I would estimate that there were 125 to 150 of them. Teenagers, all of them. They all had on a red name badge and many were carrying large backpacks. Nearly all had dark hair and skin some shade of brown. A majority of the females were wearing various head coverings — shaylas and khimars.
They had just arrived the night before, and many of them had a look on their face that’s hard to describe — a mix of eager anticipation, apprehension, and tenacious attentiveness. Some seemed really anxious about doing something wrong. One girl stopped me and asked me if it was OK to pour her drink out.
At the same time, there was laughter and talking. They whispered and giggled like any other teenagers. As they sat down with their breakfast, they didn’t spread out or leave a chair between themselves and the next person like I and my colleagues tended to do — they seemed to crowd into as few tables as possible next to each other. A few who had smartphones went to the edge of the table to take a group selfie.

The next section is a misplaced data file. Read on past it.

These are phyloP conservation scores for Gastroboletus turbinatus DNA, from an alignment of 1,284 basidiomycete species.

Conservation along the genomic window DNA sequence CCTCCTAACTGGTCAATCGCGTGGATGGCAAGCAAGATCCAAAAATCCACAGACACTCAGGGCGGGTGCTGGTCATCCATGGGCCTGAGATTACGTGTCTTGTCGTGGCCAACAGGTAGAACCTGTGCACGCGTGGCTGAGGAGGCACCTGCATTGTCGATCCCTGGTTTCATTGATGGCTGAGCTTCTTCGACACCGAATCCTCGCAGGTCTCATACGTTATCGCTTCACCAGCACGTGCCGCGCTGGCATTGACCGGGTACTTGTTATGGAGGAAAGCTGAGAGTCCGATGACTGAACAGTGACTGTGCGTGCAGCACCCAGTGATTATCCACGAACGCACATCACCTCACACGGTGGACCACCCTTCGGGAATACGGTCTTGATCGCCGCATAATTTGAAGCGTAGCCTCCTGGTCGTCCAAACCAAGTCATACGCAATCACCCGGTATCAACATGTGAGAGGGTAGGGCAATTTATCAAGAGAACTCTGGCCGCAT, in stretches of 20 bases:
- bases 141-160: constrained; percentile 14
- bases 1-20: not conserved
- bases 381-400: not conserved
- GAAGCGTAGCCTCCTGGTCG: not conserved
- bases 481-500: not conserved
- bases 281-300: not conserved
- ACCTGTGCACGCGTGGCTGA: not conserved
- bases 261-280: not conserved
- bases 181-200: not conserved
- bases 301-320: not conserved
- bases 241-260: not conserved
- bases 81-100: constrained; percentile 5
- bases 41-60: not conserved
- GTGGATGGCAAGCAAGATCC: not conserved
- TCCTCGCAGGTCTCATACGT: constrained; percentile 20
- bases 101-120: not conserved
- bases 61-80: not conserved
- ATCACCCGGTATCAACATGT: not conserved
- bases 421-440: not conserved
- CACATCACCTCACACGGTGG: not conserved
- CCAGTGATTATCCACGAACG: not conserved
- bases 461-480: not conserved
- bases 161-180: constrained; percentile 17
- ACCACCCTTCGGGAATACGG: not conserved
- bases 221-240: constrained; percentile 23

I tried to read their name badges as they walked by me. Below their names, many of which I probably couldn’t pronounce correctly, were the names of different countries. Liberia, Pakistan and Bahrain were among the ones I saw... [read the full article at Baptist News Global]